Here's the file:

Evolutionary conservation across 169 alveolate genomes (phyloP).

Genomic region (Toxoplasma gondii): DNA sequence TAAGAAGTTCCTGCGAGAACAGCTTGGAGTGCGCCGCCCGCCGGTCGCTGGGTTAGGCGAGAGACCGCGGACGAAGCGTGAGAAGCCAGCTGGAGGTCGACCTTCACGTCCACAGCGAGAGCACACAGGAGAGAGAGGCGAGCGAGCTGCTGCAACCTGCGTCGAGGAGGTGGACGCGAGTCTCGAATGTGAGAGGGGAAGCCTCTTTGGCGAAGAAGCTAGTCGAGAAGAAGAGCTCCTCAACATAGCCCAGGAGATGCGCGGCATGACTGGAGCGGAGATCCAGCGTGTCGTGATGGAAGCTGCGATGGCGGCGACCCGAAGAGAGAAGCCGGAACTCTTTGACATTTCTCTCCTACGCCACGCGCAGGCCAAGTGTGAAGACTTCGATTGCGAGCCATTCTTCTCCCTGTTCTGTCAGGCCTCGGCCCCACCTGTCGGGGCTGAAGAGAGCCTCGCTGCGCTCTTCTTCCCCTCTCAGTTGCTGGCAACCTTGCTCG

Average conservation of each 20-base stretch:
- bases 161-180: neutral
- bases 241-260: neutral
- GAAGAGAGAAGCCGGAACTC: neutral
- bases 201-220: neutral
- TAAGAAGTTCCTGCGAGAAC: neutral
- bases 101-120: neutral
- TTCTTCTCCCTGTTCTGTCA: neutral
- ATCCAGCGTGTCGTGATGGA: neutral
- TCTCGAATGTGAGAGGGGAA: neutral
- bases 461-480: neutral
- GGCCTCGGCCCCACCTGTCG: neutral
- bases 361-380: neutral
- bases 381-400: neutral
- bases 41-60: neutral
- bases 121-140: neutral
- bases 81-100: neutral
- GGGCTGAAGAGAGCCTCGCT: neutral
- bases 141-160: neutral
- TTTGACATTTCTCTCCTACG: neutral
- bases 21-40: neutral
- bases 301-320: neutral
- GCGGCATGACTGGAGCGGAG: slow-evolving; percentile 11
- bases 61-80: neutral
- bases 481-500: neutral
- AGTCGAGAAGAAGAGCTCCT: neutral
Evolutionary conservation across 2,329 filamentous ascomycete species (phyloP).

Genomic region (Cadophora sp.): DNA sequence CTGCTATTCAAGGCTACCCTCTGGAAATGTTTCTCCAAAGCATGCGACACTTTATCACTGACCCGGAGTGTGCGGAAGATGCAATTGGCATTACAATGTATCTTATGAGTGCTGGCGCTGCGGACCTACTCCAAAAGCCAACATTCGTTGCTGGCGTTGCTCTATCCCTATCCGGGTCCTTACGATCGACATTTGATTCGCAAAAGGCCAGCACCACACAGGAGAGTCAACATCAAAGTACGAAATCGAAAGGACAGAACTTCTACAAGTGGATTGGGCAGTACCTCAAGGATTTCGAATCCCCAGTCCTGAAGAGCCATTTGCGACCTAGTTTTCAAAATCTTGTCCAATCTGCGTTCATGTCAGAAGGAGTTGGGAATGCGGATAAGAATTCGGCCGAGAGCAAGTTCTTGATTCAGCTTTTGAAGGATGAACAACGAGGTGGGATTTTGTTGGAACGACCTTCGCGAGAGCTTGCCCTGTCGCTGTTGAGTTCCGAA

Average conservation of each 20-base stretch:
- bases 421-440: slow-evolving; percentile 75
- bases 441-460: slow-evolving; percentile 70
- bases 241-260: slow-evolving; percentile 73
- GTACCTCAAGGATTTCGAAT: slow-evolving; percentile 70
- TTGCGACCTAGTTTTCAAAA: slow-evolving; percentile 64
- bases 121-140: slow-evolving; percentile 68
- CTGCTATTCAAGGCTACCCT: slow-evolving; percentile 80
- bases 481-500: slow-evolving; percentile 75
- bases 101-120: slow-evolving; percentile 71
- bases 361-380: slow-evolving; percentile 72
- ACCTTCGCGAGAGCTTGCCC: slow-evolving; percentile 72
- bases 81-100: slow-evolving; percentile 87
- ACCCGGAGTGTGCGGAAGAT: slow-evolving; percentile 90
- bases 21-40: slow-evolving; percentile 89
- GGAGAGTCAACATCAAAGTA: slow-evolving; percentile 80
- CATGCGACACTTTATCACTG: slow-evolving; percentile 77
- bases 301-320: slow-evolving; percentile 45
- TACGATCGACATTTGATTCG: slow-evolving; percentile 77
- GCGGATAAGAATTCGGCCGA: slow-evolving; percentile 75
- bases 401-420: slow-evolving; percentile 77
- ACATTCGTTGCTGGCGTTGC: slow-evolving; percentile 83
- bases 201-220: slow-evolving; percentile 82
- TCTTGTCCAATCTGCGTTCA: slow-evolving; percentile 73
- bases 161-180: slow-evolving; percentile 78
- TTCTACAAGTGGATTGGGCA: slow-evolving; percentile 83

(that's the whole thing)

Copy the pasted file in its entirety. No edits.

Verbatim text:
Evolutionary conservation across 169 alveolate genomes (phyloP).

Genomic region (Toxoplasma gondii): DNA sequence TAAGAAGTTCCTGCGAGAACAGCTTGGAGTGCGCCGCCCGCCGGTCGCTGGGTTAGGCGAGAGACCGCGGACGAAGCGTGAGAAGCCAGCTGGAGGTCGACCTTCACGTCCACAGCGAGAGCACACAGGAGAGAGAGGCGAGCGAGCTGCTGCAACCTGCGTCGAGGAGGTGGACGCGAGTCTCGAATGTGAGAGGGGAAGCCTCTTTGGCGAAGAAGCTAGTCGAGAAGAAGAGCTCCTCAACATAGCCCAGGAGATGCGCGGCATGACTGGAGCGGAGATCCAGCGTGTCGTGATGGAAGCTGCGATGGCGGCGACCCGAAGAGAGAAGCCGGAACTCTTTGACATTTCTCTCCTACGCCACGCGCAGGCCAAGTGTGAAGACTTCGATTGCGAGCCATTCTTCTCCCTGTTCTGTCAGGCCTCGGCCCCACCTGTCGGGGCTGAAGAGAGCCTCGCTGCGCTCTTCTTCCCCTCTCAGTTGCTGGCAACCTTGCTCG

Average conservation of each 20-base stretch:
- bases 161-180: neutral
- bases 241-260: neutral
- GAAGAGAGAAGCCGGAACTC: neutral
- bases 201-220: neutral
- TAAGAAGTTCCTGCGAGAAC: neutral
- bases 101-120: neutral
- TTCTTCTCCCTGTTCTGTCA: neutral
- ATCCAGCGTGTCGTGATGGA: neutral
- TCTCGAATGTGAGAGGGGAA: neutral
- bases 461-480: neutral
- GGCCTCGGCCCCACCTGTCG: neutral
- bases 361-380: neutral
- bases 381-400: neutral
- bases 41-60: neutral
- bases 121-140: neutral
- bases 81-100: neutral
- GGGCTGAAGAGAGCCTCGCT: neutral
- bases 141-160: neutral
- TTTGACATTTCTCTCCTACG: neutral
- bases 21-40: neutral
- bases 301-320: neutral
- GCGGCATGACTGGAGCGGAG: slow-evolving; percentile 11
- bases 61-80: neutral
- bases 481-500: neutral
- AGTCGAGAAGAAGAGCTCCT: neutral
Evolutionary conservation across 2,329 filamentous ascomycete species (phyloP).

Genomic region (Cadophora sp.): DNA sequence CTGCTATTCAAGGCTACCCTCTGGAAATGTTTCTCCAAAGCATGCGACACTTTATCACTGACCCGGAGTGTGCGGAAGATGCAATTGGCATTACAATGTATCTTATGAGTGCTGGCGCTGCGGACCTACTCCAAAAGCCAACATTCGTTGCTGGCGTTGCTCTATCCCTATCCGGGTCCTTACGATCGACATTTGATTCGCAAAAGGCCAGCACCACACAGGAGAGTCAACATCAAAGTACGAAATCGAAAGGACAGAACTTCTACAAGTGGATTGGGCAGTACCTCAAGGATTTCGAATCCCCAGTCCTGAAGAGCCATTTGCGACCTAGTTTTCAAAATCTTGTCCAATCTGCGTTCATGTCAGAAGGAGTTGGGAATGCGGATAAGAATTCGGCCGAGAGCAAGTTCTTGATTCAGCTTTTGAAGGATGAACAACGAGGTGGGATTTTGTTGGAACGACCTTCGCGAGAGCTTGCCCTGTCGCTGTTGAGTTCCGAA

Average conservation of each 20-base stretch:
- bases 421-440: slow-evolving; percentile 75
- bases 441-460: slow-evolving; percentile 70
- bases 241-260: slow-evolving; percentile 73
- GTACCTCAAGGATTTCGAAT: slow-evolving; percentile 70
- TTGCGACCTAGTTTTCAAAA: slow-evolving; percentile 64
- bases 121-140: slow-evolving; percentile 68
- CTGCTATTCAAGGCTACCCT: slow-evolving; percentile 80
- bases 481-500: slow-evolving; percentile 75
- bases 101-120: slow-evolving; percentile 71
- bases 361-380: slow-evolving; percentile 72
- ACCTTCGCGAGAGCTTGCCC: slow-evolving; percentile 72
- bases 81-100: slow-evolving; percentile 87
- ACCCGGAGTGTGCGGAAGAT: slow-evolving; percentile 90
- bases 21-40: slow-evolving; percentile 89
- GGAGAGTCAACATCAAAGTA: slow-evolving; percentile 80
- CATGCGACACTTTATCACTG: slow-evolving; percentile 77
- bases 301-320: slow-evolving; percentile 45
- TACGATCGACATTTGATTCG: slow-evolving; percentile 77
- GCGGATAAGAATTCGGCCGA: slow-evolving; percentile 75
- bases 401-420: slow-evolving; percentile 77
- ACATTCGTTGCTGGCGTTGC: slow-evolving; percentile 83
- bases 201-220: slow-evolving; percentile 82
- TCTTGTCCAATCTGCGTTCA: slow-evolving; percentile 73
- bases 161-180: slow-evolving; percentile 78
- TTCTACAAGTGGATTGGGCA: slow-evolving; percentile 83